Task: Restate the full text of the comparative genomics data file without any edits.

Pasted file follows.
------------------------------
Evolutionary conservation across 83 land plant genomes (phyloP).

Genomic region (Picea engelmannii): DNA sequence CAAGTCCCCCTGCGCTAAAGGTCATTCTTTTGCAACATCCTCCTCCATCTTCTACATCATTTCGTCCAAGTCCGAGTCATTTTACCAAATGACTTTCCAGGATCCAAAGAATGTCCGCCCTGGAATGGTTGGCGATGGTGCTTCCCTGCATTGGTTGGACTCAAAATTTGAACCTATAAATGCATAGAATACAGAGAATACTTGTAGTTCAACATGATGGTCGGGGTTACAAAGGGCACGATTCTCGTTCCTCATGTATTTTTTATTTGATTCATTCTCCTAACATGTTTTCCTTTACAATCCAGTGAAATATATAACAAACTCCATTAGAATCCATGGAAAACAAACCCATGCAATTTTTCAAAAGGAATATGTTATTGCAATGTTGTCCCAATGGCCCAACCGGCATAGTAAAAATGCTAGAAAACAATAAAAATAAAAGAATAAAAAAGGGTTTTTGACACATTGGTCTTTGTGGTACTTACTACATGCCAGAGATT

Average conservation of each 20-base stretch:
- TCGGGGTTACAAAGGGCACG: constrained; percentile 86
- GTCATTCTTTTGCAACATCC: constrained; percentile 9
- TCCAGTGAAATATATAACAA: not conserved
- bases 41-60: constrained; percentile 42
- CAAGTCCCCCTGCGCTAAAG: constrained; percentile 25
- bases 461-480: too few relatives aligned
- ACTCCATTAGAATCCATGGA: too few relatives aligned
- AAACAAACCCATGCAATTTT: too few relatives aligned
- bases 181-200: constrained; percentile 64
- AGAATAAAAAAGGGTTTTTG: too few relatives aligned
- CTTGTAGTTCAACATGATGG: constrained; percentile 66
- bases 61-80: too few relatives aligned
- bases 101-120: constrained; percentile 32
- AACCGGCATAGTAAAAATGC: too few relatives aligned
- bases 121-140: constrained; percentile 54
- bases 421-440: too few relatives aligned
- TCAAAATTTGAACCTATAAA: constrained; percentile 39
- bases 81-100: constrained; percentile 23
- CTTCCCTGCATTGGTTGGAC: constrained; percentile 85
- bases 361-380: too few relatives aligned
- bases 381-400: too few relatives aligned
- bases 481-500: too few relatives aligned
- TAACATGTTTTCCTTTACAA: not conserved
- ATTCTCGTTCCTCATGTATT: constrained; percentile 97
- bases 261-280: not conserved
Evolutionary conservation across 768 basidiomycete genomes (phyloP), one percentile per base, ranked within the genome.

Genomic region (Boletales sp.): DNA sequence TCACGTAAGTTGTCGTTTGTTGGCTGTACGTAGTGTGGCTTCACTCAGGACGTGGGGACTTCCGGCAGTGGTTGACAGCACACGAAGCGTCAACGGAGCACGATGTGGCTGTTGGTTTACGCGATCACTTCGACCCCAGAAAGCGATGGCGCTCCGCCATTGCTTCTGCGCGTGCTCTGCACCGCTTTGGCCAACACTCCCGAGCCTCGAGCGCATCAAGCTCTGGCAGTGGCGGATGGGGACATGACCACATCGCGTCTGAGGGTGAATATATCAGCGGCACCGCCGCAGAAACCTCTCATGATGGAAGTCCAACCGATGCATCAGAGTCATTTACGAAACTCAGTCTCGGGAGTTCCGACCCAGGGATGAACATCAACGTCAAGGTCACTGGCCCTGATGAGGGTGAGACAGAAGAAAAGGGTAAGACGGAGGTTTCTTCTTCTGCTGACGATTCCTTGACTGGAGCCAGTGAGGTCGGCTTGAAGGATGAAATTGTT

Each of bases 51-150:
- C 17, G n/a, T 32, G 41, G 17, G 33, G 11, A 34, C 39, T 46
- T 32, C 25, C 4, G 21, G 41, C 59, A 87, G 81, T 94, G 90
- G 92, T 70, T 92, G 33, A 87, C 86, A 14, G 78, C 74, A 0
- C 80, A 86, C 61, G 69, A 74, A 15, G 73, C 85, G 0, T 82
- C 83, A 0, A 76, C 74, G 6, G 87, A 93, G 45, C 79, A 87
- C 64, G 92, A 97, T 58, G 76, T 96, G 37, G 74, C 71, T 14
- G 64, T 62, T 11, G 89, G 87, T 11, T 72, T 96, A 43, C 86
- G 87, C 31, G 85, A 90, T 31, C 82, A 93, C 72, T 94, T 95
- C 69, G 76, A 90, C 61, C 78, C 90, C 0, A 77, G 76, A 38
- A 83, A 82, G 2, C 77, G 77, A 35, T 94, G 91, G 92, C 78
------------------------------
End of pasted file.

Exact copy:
Evolutionary conservation across 83 land plant genomes (phyloP).

Genomic region (Picea engelmannii): DNA sequence CAAGTCCCCCTGCGCTAAAGGTCATTCTTTTGCAACATCCTCCTCCATCTTCTACATCATTTCGTCCAAGTCCGAGTCATTTTACCAAATGACTTTCCAGGATCCAAAGAATGTCCGCCCTGGAATGGTTGGCGATGGTGCTTCCCTGCATTGGTTGGACTCAAAATTTGAACCTATAAATGCATAGAATACAGAGAATACTTGTAGTTCAACATGATGGTCGGGGTTACAAAGGGCACGATTCTCGTTCCTCATGTATTTTTTATTTGATTCATTCTCCTAACATGTTTTCCTTTACAATCCAGTGAAATATATAACAAACTCCATTAGAATCCATGGAAAACAAACCCATGCAATTTTTCAAAAGGAATATGTTATTGCAATGTTGTCCCAATGGCCCAACCGGCATAGTAAAAATGCTAGAAAACAATAAAAATAAAAGAATAAAAAAGGGTTTTTGACACATTGGTCTTTGTGGTACTTACTACATGCCAGAGATT

Average conservation of each 20-base stretch:
- TCGGGGTTACAAAGGGCACG: constrained; percentile 86
- GTCATTCTTTTGCAACATCC: constrained; percentile 9
- TCCAGTGAAATATATAACAA: not conserved
- bases 41-60: constrained; percentile 42
- CAAGTCCCCCTGCGCTAAAG: constrained; percentile 25
- bases 461-480: too few relatives aligned
- ACTCCATTAGAATCCATGGA: too few relatives aligned
- AAACAAACCCATGCAATTTT: too few relatives aligned
- bases 181-200: constrained; percentile 64
- AGAATAAAAAAGGGTTTTTG: too few relatives aligned
- CTTGTAGTTCAACATGATGG: constrained; percentile 66
- bases 61-80: too few relatives aligned
- bases 101-120: constrained; percentile 32
- AACCGGCATAGTAAAAATGC: too few relatives aligned
- bases 121-140: constrained; percentile 54
- bases 421-440: too few relatives aligned
- TCAAAATTTGAACCTATAAA: constrained; percentile 39
- bases 81-100: constrained; percentile 23
- CTTCCCTGCATTGGTTGGAC: constrained; percentile 85
- bases 361-380: too few relatives aligned
- bases 381-400: too few relatives aligned
- bases 481-500: too few relatives aligned
- TAACATGTTTTCCTTTACAA: not conserved
- ATTCTCGTTCCTCATGTATT: constrained; percentile 97
- bases 261-280: not conserved
Evolutionary conservation across 768 basidiomycete genomes (phyloP), one percentile per base, ranked within the genome.

Genomic region (Boletales sp.): DNA sequence TCACGTAAGTTGTCGTTTGTTGGCTGTACGTAGTGTGGCTTCACTCAGGACGTGGGGACTTCCGGCAGTGGTTGACAGCACACGAAGCGTCAACGGAGCACGATGTGGCTGTTGGTTTACGCGATCACTTCGACCCCAGAAAGCGATGGCGCTCCGCCATTGCTTCTGCGCGTGCTCTGCACCGCTTTGGCCAACACTCCCGAGCCTCGAGCGCATCAAGCTCTGGCAGTGGCGGATGGGGACATGACCACATCGCGTCTGAGGGTGAATATATCAGCGGCACCGCCGCAGAAACCTCTCATGATGGAAGTCCAACCGATGCATCAGAGTCATTTACGAAACTCAGTCTCGGGAGTTCCGACCCAGGGATGAACATCAACGTCAAGGTCACTGGCCCTGATGAGGGTGAGACAGAAGAAAAGGGTAAGACGGAGGTTTCTTCTTCTGCTGACGATTCCTTGACTGGAGCCAGTGAGGTCGGCTTGAAGGATGAAATTGTT

Each of bases 51-150:
- C 17, G n/a, T 32, G 41, G 17, G 33, G 11, A 34, C 39, T 46
- T 32, C 25, C 4, G 21, G 41, C 59, A 87, G 81, T 94, G 90
- G 92, T 70, T 92, G 33, A 87, C 86, A 14, G 78, C 74, A 0
- C 80, A 86, C 61, G 69, A 74, A 15, G 73, C 85, G 0, T 82
- C 83, A 0, A 76, C 74, G 6, G 87, A 93, G 45, C 79, A 87
- C 64, G 92, A 97, T 58, G 76, T 96, G 37, G 74, C 71, T 14
- G 64, T 62, T 11, G 89, G 87, T 11, T 72, T 96, A 43, C 86
- G 87, C 31, G 85, A 90, T 31, C 82, A 93, C 72, T 94, T 95
- C 69, G 76, A 90, C 61, C 78, C 90, C 0, A 77, G 76, A 38
- A 83, A 82, G 2, C 77, G 77, A 35, T 94, G 91, G 92, C 78